Archive for Christopher Ventris

The Mythic Resonance of Wagner’s Die Walküre

Posted in Christine Cariati, Fine & Decorative Arts, Opera with tags , , , , , , , , , , , on June 16, 2010 by Christine Cariati

by Christine Cariati

American aviator Amy Johnson (1903-1941)
Photograph by John Capstack
Courtesy Getty Images

Instead of a single phase in the world’s evolution, what I had glimpsed was the essence of the world itself in all its conceivable phases…

—Richard Wagner

In the San Francisco Opera‘s current production of Richard Wagner’s Die Walküre, director Francesca Zambello has created an intensely dramatic and powerful version of the opera that vibrates with immediate, palpable emotion and profound psychology. The splendid cast, including Nina Stemme, Mark Delavan, Eva-Maria Westbroek, Christopher Ventris and Raymond Aceto give outstanding performances. The orchestra, under the brilliant leadership of one of the world’s great Wagner conductors, Donald Runnicles, brought out every nuance and shading in Wagner’s shimmering, multi-layered and sumptuous score. The leitmotifs of Wagner’s music intertwine seamlessly with the drama on stage, creating a riveting whole—what Wagner called Gesamtkuntswerk.


The setting of Die Walküre, the second opera in Wagner’s four-part The Ring of the Nibelungen, is updated in this production to 1920s America, with the god Wotan as a captain of industry amid towering skyscrapers. The Valkyries, led by Brünnhilde and her eight sisters—Wotan’s daughters by the earth goddess, Erda—are aviators who parachute onto the stage in Act III. This update creates a surprisingly harmonious blending of timeless mythology with American mythology.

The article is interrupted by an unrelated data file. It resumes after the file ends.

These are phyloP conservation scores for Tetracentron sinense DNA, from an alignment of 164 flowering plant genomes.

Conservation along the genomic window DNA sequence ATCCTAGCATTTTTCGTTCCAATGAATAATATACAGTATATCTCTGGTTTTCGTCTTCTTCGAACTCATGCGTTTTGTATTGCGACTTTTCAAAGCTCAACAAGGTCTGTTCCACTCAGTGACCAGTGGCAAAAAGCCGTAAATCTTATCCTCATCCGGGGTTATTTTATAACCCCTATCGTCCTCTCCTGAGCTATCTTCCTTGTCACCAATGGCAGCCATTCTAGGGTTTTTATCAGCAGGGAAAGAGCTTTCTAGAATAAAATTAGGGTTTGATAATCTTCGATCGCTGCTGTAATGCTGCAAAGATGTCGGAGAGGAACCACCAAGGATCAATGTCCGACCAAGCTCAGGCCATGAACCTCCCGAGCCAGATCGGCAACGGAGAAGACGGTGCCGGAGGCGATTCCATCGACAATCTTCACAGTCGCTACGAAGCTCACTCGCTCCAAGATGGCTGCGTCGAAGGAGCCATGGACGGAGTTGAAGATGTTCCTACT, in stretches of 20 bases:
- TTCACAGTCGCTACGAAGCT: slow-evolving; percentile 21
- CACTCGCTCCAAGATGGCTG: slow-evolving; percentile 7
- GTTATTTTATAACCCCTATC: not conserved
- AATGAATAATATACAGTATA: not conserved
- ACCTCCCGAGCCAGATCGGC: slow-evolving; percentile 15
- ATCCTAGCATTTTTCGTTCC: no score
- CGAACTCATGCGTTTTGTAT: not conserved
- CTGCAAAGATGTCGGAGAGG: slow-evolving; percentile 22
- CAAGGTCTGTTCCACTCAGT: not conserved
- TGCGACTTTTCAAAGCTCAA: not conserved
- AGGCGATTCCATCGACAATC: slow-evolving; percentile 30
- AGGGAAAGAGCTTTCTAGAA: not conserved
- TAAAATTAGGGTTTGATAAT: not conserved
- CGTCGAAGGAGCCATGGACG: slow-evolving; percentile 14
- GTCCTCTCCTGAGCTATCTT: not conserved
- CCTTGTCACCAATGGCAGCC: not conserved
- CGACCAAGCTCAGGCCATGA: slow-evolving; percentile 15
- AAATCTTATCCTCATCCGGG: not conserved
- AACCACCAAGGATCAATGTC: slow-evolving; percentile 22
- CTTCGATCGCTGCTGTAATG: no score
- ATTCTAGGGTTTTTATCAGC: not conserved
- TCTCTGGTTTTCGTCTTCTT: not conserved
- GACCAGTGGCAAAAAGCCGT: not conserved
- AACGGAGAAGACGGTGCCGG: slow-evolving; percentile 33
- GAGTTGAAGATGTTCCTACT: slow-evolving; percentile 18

Birgit Nilsson as Brünnhilde

In Die Walküre, which takes place a decade after the first opera, we are in a darker world in which humans and gods have to cope with the legacy of the missteps and hubris of the gods in Das Rheingold. Brünnhilde, the only character in the cycle who is able to truly listen and change, begins her transformation in Die Walküre, and Stemme projects every nuance of this transformation vocally and dramatically. My gold-standard for a great Brünnhilde is the legendary Birgit Nilsson, who I was lucky enough to see perform the role several times, and I found Stemme’s performance remarkable and profound.

Normally I’d say, if you live anywhere near San Francisco, don’t miss this production (the last performance is June 30th)—but wherever you are, it’s worth the trip—do not miss it!

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